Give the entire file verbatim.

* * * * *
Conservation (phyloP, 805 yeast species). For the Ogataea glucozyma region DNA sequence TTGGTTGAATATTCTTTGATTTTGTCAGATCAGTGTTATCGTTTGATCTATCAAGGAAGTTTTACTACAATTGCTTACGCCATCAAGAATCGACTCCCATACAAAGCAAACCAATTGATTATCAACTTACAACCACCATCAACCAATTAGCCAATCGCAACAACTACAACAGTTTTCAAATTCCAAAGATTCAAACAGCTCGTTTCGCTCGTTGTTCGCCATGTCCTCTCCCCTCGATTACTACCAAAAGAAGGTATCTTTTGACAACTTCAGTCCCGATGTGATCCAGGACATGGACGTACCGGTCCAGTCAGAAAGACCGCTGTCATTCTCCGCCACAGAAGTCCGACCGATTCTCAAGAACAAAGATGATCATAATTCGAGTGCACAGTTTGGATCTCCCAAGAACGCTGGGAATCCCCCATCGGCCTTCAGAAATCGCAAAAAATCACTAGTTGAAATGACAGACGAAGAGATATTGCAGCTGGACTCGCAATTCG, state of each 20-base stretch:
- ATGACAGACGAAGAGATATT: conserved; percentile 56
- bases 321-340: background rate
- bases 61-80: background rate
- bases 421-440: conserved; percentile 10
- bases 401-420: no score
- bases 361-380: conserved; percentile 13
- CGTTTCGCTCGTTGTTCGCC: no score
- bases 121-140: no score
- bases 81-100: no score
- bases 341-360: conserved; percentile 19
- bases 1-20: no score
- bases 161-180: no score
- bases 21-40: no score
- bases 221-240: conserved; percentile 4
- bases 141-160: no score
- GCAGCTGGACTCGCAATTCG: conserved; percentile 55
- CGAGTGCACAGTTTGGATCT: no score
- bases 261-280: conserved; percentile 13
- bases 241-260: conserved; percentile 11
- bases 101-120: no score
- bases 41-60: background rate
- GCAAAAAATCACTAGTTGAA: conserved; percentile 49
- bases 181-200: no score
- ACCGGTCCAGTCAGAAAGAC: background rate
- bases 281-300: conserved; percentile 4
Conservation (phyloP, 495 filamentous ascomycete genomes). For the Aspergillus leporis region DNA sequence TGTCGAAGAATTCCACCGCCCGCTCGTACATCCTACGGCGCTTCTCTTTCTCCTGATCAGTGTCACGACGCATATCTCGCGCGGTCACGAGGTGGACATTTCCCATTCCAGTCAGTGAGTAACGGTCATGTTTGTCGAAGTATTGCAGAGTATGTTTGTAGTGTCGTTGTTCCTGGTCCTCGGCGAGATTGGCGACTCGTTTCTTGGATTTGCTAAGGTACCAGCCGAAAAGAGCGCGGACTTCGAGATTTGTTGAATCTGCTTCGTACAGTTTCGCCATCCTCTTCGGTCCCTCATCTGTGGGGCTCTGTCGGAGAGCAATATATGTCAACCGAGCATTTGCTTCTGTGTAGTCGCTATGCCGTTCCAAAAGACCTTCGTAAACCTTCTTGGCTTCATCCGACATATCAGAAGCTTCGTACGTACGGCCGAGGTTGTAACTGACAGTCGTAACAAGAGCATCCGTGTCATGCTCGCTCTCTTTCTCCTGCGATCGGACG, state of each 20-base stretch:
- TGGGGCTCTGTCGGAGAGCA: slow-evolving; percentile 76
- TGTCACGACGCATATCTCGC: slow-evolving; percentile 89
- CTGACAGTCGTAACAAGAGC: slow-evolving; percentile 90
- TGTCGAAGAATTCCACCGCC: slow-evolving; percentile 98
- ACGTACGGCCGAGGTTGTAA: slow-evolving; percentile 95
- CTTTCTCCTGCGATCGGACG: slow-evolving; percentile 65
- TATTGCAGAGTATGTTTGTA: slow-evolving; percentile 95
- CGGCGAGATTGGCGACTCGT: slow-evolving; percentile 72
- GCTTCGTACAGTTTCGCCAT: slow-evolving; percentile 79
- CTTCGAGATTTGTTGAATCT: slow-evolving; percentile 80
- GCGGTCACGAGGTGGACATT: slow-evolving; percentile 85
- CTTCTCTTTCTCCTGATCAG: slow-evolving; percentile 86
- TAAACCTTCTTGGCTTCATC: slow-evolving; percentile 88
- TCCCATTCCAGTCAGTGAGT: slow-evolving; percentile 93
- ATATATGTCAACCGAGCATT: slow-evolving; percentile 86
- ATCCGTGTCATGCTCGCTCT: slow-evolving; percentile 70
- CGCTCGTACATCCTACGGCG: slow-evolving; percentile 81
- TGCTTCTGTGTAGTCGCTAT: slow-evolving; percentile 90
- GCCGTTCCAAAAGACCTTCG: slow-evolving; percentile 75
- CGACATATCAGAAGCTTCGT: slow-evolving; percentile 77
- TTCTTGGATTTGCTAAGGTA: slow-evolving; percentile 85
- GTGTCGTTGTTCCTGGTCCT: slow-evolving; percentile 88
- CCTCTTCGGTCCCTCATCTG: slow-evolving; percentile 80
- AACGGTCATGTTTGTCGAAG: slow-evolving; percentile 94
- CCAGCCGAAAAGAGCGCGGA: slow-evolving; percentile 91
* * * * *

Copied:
Conservation (phyloP, 805 yeast species). For the Ogataea glucozyma region DNA sequence TTGGTTGAATATTCTTTGATTTTGTCAGATCAGTGTTATCGTTTGATCTATCAAGGAAGTTTTACTACAATTGCTTACGCCATCAAGAATCGACTCCCATACAAAGCAAACCAATTGATTATCAACTTACAACCACCATCAACCAATTAGCCAATCGCAACAACTACAACAGTTTTCAAATTCCAAAGATTCAAACAGCTCGTTTCGCTCGTTGTTCGCCATGTCCTCTCCCCTCGATTACTACCAAAAGAAGGTATCTTTTGACAACTTCAGTCCCGATGTGATCCAGGACATGGACGTACCGGTCCAGTCAGAAAGACCGCTGTCATTCTCCGCCACAGAAGTCCGACCGATTCTCAAGAACAAAGATGATCATAATTCGAGTGCACAGTTTGGATCTCCCAAGAACGCTGGGAATCCCCCATCGGCCTTCAGAAATCGCAAAAAATCACTAGTTGAAATGACAGACGAAGAGATATTGCAGCTGGACTCGCAATTCG, state of each 20-base stretch:
- ATGACAGACGAAGAGATATT: conserved; percentile 56
- bases 321-340: background rate
- bases 61-80: background rate
- bases 421-440: conserved; percentile 10
- bases 401-420: no score
- bases 361-380: conserved; percentile 13
- CGTTTCGCTCGTTGTTCGCC: no score
- bases 121-140: no score
- bases 81-100: no score
- bases 341-360: conserved; percentile 19
- bases 1-20: no score
- bases 161-180: no score
- bases 21-40: no score
- bases 221-240: conserved; percentile 4
- bases 141-160: no score
- GCAGCTGGACTCGCAATTCG: conserved; percentile 55
- CGAGTGCACAGTTTGGATCT: no score
- bases 261-280: conserved; percentile 13
- bases 241-260: conserved; percentile 11
- bases 101-120: no score
- bases 41-60: background rate
- GCAAAAAATCACTAGTTGAA: conserved; percentile 49
- bases 181-200: no score
- ACCGGTCCAGTCAGAAAGAC: background rate
- bases 281-300: conserved; percentile 4
Conservation (phyloP, 495 filamentous ascomycete genomes). For the Aspergillus leporis region DNA sequence TGTCGAAGAATTCCACCGCCCGCTCGTACATCCTACGGCGCTTCTCTTTCTCCTGATCAGTGTCACGACGCATATCTCGCGCGGTCACGAGGTGGACATTTCCCATTCCAGTCAGTGAGTAACGGTCATGTTTGTCGAAGTATTGCAGAGTATGTTTGTAGTGTCGTTGTTCCTGGTCCTCGGCGAGATTGGCGACTCGTTTCTTGGATTTGCTAAGGTACCAGCCGAAAAGAGCGCGGACTTCGAGATTTGTTGAATCTGCTTCGTACAGTTTCGCCATCCTCTTCGGTCCCTCATCTGTGGGGCTCTGTCGGAGAGCAATATATGTCAACCGAGCATTTGCTTCTGTGTAGTCGCTATGCCGTTCCAAAAGACCTTCGTAAACCTTCTTGGCTTCATCCGACATATCAGAAGCTTCGTACGTACGGCCGAGGTTGTAACTGACAGTCGTAACAAGAGCATCCGTGTCATGCTCGCTCTCTTTCTCCTGCGATCGGACG, state of each 20-base stretch:
- TGGGGCTCTGTCGGAGAGCA: slow-evolving; percentile 76
- TGTCACGACGCATATCTCGC: slow-evolving; percentile 89
- CTGACAGTCGTAACAAGAGC: slow-evolving; percentile 90
- TGTCGAAGAATTCCACCGCC: slow-evolving; percentile 98
- ACGTACGGCCGAGGTTGTAA: slow-evolving; percentile 95
- CTTTCTCCTGCGATCGGACG: slow-evolving; percentile 65
- TATTGCAGAGTATGTTTGTA: slow-evolving; percentile 95
- CGGCGAGATTGGCGACTCGT: slow-evolving; percentile 72
- GCTTCGTACAGTTTCGCCAT: slow-evolving; percentile 79
- CTTCGAGATTTGTTGAATCT: slow-evolving; percentile 80
- GCGGTCACGAGGTGGACATT: slow-evolving; percentile 85
- CTTCTCTTTCTCCTGATCAG: slow-evolving; percentile 86
- TAAACCTTCTTGGCTTCATC: slow-evolving; percentile 88
- TCCCATTCCAGTCAGTGAGT: slow-evolving; percentile 93
- ATATATGTCAACCGAGCATT: slow-evolving; percentile 86
- ATCCGTGTCATGCTCGCTCT: slow-evolving; percentile 70
- CGCTCGTACATCCTACGGCG: slow-evolving; percentile 81
- TGCTTCTGTGTAGTCGCTAT: slow-evolving; percentile 90
- GCCGTTCCAAAAGACCTTCG: slow-evolving; percentile 75
- CGACATATCAGAAGCTTCGT: slow-evolving; percentile 77
- TTCTTGGATTTGCTAAGGTA: slow-evolving; percentile 85
- GTGTCGTTGTTCCTGGTCCT: slow-evolving; percentile 88
- CCTCTTCGGTCCCTCATCTG: slow-evolving; percentile 80
- AACGGTCATGTTTGTCGAAG: slow-evolving; percentile 94
- CCAGCCGAAAAGAGCGCGGA: slow-evolving; percentile 91